Deakin University’s Darkroom Studies unit is one of their most popular courses in their photography degree, and that popularity has been responsible for the construction of the new darkroom facilities according to Daniel Armstrong, a lecturer at the University.
“Our course is 90 per cent digital, but it’s important to engage in that history,” he tells 774 ABC Melbourne. The history Armstrong is referring to is the time honored tradition of film photography, spending time in a darkroom watching images come to life on photographic paper. There really is no equivalent in the digital realm, processing images in Photoshop or Lightroom just isn’t the same.
“The processes are different, the making of the image is different, the options are different and compared to digital they’re limited,” Armstrong says. “Standing in a darkroom, projecting an image onto paper and then watching it come alive in the chemicals — that’s all part of that process.”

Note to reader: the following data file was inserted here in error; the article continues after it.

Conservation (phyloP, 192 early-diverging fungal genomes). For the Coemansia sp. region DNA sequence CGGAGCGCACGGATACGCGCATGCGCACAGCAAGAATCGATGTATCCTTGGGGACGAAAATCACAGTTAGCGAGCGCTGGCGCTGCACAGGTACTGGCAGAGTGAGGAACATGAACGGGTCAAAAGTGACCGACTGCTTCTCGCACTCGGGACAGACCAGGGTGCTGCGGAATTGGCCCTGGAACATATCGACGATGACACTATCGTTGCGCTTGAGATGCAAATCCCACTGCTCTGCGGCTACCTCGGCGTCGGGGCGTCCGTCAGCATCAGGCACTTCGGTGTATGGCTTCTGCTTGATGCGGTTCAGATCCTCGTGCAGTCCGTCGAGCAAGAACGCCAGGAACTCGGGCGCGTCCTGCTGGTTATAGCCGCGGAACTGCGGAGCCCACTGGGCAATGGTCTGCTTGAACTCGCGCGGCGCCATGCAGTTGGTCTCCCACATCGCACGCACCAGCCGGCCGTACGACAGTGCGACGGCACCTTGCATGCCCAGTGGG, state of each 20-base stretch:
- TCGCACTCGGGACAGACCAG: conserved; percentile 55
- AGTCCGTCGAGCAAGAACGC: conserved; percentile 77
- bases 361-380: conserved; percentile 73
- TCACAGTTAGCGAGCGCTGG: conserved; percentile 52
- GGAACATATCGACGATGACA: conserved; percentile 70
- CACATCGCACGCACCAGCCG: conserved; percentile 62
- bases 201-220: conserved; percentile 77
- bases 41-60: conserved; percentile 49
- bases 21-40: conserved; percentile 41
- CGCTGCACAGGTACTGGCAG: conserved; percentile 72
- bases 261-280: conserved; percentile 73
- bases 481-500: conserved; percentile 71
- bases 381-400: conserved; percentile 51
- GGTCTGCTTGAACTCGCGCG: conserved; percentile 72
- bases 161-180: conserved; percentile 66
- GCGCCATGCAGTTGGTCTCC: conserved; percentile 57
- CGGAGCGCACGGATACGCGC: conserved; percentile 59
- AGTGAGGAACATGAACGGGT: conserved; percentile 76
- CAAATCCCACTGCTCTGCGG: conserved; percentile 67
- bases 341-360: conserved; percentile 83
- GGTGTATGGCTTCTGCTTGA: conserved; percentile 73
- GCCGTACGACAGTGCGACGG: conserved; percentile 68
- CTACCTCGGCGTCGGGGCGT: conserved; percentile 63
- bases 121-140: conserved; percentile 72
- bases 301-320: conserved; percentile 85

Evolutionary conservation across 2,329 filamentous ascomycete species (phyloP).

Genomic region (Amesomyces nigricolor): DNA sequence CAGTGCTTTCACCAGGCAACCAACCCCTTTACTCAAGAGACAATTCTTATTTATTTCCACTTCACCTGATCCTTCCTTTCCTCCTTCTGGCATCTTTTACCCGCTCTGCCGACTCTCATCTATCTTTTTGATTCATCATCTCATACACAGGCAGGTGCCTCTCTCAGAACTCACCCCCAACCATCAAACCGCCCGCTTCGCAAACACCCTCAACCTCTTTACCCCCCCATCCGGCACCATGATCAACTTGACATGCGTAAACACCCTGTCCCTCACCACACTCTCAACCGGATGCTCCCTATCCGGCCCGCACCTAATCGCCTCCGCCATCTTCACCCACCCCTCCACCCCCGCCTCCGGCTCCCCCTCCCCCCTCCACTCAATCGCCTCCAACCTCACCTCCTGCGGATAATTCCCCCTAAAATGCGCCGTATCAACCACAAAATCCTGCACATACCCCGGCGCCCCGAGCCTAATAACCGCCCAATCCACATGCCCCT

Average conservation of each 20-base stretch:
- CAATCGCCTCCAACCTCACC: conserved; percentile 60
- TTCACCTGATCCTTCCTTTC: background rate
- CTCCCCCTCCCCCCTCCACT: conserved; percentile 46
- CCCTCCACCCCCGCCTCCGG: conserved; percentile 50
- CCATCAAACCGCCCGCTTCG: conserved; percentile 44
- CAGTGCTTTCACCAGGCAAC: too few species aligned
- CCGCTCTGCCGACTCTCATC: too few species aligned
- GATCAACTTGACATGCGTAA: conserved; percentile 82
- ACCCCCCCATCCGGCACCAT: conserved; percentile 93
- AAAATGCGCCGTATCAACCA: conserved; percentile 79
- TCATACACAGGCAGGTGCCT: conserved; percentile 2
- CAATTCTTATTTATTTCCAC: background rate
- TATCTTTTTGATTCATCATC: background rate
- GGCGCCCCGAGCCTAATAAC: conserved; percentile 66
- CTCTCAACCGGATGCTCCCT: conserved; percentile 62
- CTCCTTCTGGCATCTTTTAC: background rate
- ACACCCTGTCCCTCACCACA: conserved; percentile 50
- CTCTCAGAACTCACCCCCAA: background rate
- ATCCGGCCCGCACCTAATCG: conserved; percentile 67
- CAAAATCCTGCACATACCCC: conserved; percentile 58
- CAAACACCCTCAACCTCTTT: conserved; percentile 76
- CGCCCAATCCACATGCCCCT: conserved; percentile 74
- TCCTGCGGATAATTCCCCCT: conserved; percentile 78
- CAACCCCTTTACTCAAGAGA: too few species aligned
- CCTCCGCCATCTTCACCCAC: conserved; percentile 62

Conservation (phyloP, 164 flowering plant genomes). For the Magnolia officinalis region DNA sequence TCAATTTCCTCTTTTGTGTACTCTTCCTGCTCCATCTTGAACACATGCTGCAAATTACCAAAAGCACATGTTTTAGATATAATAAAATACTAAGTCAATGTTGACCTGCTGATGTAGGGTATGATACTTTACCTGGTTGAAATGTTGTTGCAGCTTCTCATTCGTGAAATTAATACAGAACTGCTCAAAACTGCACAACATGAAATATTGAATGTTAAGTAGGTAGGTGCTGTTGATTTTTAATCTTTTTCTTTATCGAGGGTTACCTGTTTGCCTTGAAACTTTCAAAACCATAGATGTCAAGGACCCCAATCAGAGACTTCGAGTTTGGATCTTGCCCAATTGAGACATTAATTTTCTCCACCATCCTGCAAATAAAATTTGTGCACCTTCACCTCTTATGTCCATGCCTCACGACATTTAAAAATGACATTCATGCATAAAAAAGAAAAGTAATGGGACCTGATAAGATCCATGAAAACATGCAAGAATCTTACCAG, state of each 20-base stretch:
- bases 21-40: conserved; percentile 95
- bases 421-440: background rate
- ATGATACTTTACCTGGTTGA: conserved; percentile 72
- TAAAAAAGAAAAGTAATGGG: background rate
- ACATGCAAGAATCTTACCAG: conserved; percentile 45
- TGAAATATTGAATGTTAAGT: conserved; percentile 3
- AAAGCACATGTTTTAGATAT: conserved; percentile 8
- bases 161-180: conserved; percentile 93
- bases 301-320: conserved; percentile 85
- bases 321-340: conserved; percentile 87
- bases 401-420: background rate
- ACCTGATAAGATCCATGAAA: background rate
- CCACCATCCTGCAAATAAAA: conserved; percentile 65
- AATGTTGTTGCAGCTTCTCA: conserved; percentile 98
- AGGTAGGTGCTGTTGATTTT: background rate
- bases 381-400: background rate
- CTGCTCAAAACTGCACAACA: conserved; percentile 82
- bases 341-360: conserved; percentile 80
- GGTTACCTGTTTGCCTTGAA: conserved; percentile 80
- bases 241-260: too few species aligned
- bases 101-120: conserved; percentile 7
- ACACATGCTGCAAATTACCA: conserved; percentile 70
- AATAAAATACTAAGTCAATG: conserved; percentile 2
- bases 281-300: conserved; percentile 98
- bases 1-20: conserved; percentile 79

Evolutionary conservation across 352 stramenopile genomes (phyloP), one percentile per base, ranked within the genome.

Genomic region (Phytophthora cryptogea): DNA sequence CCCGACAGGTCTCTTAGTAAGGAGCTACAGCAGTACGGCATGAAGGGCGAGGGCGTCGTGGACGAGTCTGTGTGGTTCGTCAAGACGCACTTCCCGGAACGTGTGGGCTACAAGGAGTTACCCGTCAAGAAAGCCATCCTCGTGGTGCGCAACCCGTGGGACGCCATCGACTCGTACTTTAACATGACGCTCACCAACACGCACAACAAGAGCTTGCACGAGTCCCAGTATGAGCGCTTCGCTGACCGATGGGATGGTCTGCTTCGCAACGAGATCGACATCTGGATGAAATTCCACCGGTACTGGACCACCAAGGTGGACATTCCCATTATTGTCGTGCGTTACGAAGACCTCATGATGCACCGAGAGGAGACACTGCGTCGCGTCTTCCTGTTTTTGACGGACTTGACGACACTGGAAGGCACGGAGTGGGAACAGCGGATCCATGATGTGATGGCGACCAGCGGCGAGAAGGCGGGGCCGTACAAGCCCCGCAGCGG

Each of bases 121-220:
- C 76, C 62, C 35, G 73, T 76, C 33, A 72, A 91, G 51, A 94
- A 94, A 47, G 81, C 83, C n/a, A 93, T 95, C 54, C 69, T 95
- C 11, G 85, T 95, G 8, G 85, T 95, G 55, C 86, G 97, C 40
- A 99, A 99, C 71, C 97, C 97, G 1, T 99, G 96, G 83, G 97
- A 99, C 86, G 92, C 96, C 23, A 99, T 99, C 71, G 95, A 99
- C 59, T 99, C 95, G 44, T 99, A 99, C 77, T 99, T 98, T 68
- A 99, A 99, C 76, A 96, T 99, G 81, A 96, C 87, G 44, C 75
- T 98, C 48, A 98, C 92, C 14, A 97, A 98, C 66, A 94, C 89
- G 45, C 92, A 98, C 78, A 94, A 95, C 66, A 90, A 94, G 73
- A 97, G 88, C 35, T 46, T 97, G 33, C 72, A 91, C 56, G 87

Even most film enthusiasts here in the states don’t use or have access to a darkroom, with the most sending their film into labs for development. But as more and more of the younger generation of photographers use and become interested in film photography, it wouldn’t be all that surprising to see more of these modern darkroom facilities spring up. We can only hope…